Violence against our dedicated staff will not be tolerated. Levels of violence in prison remain too high, but I am pleased to say that the number of assaults from October to December last year decreased by 11% from the previous quarter. We know that positive relationships between staff and prison officers can make a big difference. That is the aim of the new key workers scheme, and 60 of the 92 closed male adult prisons have now completed implementing it.
Prison officers work in what their trade unions calls one of the most hostile environments in western Europe, with assaults on staff quadrupling since 2010. Does the Minister not think it is a bit unfair for a prison officer at 68 years of age to be forced to manhandle people and physically control them? Surely he could do something about early retirement for them.
It is important to remember that for many years prison officers have daily faced that sort of challenge. It is unacceptable, which is why I am glad to say that numbers of prison officers have increased. With that important work with prisoners, I strongly believe that prisons will become safer places. Let us not forget the roll-out of body-worn cameras as well: 6,000 have now been provided. I believe that that will not only protect prisoners, but protect prison officers from false allegations.
I know from my previous role that the hon. Gentleman takes a keen interest in criminal justice issues in his city. I share the same commitment as my predecessor to reducing violence at Nottingham. A new violence reduction strategy was launched by that prison. We provided funding for physical alterations to set up a new violence reduction landing, and two safer custody leads are now working in the prison to improve physical security. Of course I will meet him as part of that developing progress.
The recent prison inspector’s report on HMP Lewes in my constituency found systemic failure, even after it went into special measures, with an increase in the number of assaults on staff and a quarter of inmates feeling unsafe. What more can the Department do to support the new governor, Hannah Lane, in turning around that prison and making it a safer place for inmates and prison officers?
My hon. Friend is quite right to chart the issues at HMP Lewes. I am glad to say that the prison is now fully staffed and performance has begun to improve in the second half of last year, but I accept that things have not recovered to the position that Lewes had been in when the inspectorate made a previous visit. However, the number of assaults has fallen to a level similar to that of three years ago, and work continues to be done. From the centre, both I and Her Majesty’s Prison and Probation Service will continue to support the new governor in her work.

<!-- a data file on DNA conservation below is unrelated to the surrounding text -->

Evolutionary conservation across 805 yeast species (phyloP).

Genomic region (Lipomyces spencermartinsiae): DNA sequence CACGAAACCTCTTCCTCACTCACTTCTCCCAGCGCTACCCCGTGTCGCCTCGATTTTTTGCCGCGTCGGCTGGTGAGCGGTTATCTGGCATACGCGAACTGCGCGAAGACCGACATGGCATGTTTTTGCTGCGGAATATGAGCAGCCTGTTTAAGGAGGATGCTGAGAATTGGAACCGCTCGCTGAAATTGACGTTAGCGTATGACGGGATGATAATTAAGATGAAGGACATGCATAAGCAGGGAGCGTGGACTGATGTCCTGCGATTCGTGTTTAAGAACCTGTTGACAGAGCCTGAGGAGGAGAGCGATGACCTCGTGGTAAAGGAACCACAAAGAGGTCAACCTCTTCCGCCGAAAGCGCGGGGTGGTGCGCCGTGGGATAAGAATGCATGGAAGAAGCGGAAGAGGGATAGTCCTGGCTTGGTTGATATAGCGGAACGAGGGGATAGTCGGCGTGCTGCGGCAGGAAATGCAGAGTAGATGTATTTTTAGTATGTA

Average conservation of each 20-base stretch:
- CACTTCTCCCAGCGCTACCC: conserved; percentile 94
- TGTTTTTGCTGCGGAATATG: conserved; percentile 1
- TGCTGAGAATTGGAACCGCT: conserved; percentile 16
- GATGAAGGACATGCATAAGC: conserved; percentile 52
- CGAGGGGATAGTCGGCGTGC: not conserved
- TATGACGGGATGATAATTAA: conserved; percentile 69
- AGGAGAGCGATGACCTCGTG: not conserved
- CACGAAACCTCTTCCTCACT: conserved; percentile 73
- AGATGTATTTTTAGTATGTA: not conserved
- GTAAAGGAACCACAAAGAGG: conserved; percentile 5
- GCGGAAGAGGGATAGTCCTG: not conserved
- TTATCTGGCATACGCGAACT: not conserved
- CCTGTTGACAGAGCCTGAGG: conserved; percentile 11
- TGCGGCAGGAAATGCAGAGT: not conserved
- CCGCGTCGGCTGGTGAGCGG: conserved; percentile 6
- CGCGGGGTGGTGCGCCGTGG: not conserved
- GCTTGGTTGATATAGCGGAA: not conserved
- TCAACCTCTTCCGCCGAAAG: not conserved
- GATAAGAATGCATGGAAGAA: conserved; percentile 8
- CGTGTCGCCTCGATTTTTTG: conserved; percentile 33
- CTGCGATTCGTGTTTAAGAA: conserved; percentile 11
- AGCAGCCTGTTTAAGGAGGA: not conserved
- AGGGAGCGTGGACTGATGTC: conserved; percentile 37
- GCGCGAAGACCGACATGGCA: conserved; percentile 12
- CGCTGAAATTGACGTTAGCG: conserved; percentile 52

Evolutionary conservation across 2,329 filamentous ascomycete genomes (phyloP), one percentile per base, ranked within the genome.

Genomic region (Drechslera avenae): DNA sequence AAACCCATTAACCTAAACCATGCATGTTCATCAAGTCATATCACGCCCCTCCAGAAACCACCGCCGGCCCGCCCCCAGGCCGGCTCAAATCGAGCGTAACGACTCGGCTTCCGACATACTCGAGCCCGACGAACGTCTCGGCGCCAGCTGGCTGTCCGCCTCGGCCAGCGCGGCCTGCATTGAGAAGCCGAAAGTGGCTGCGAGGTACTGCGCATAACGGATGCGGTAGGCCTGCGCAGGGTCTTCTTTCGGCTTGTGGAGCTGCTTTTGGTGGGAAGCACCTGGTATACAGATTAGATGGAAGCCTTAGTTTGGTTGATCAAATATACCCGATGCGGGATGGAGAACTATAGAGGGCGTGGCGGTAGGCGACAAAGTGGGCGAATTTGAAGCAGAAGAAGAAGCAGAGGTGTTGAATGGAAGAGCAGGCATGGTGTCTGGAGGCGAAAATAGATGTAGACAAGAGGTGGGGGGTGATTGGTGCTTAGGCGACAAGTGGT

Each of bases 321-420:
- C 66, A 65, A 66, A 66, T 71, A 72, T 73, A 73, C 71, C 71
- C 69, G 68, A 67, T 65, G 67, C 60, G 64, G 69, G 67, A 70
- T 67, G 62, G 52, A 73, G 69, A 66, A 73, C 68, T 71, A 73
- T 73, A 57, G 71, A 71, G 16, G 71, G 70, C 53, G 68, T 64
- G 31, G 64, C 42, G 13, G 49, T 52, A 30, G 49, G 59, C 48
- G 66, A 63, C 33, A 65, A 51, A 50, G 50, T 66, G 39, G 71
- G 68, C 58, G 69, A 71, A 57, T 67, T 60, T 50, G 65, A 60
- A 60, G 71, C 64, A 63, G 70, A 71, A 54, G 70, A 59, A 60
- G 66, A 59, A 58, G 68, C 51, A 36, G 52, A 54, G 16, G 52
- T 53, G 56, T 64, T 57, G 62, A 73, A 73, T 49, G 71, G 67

Well, I think we will take that as a no, then.
I have been taking part in the Prison Service parliamentary scheme at HMP Swansea, where over only two days I witnessed one dirty protest and two incidents at height. These were handled professionally by prison staff, officers and management alike, but surely the Minister shares my concern that prison officers are now expected to respond to such physically demanding and risky challenges as everyday workplace hazards? Will he meet the POA to discuss the absolute anomaly of our expecting emergency services officers to work until they are 68?
I pay tribute to the right hon. Lady for taking part in that important and valuable scheme. HMP Swansea was the very first prison I went into, nearly 30 years ago, and I pay tribute to the staff there. I take on board the point she makes. I have already spoken to the POA about that very issue, and I will continue a dialogue on that and many other matters.
My hon. Friend will be reassured to know that that sort of conduct and criminality is dealt with in two ways. The first is by the criminal courts. The recent Act promoted by Chris Bryant covers prison officers, and I pay tribute to him for that. The second is via an internal process by which prisoners face consequences such as privileges being removed and categorisation changed.
I congratulate the hon. and learned Gentleman on his appointment. By now, he will know that since 2010 our prisons have been driven into a spiral of violence and a state of emergency as a direct result of his Government’s cuts, leaving staff, prisoners and the public less safe. Will he answer one simple question: when will our prisons return to being as safe as they were in 2010?
I think the work being done to recruit extra prison officers and the extra finance and resource given to my Department by the Treasury are allowing us to return to a position of greater safety. I am grateful to the hon. Gentleman for his remarks, but I have to say to him that my experience of prisons stretches back a generation, and I know that many of the issues relating to prisons take a long time to resolve, but that will not stop me having a sense of urgency when it comes to dealing with problems of drugs, violence and safety more generally.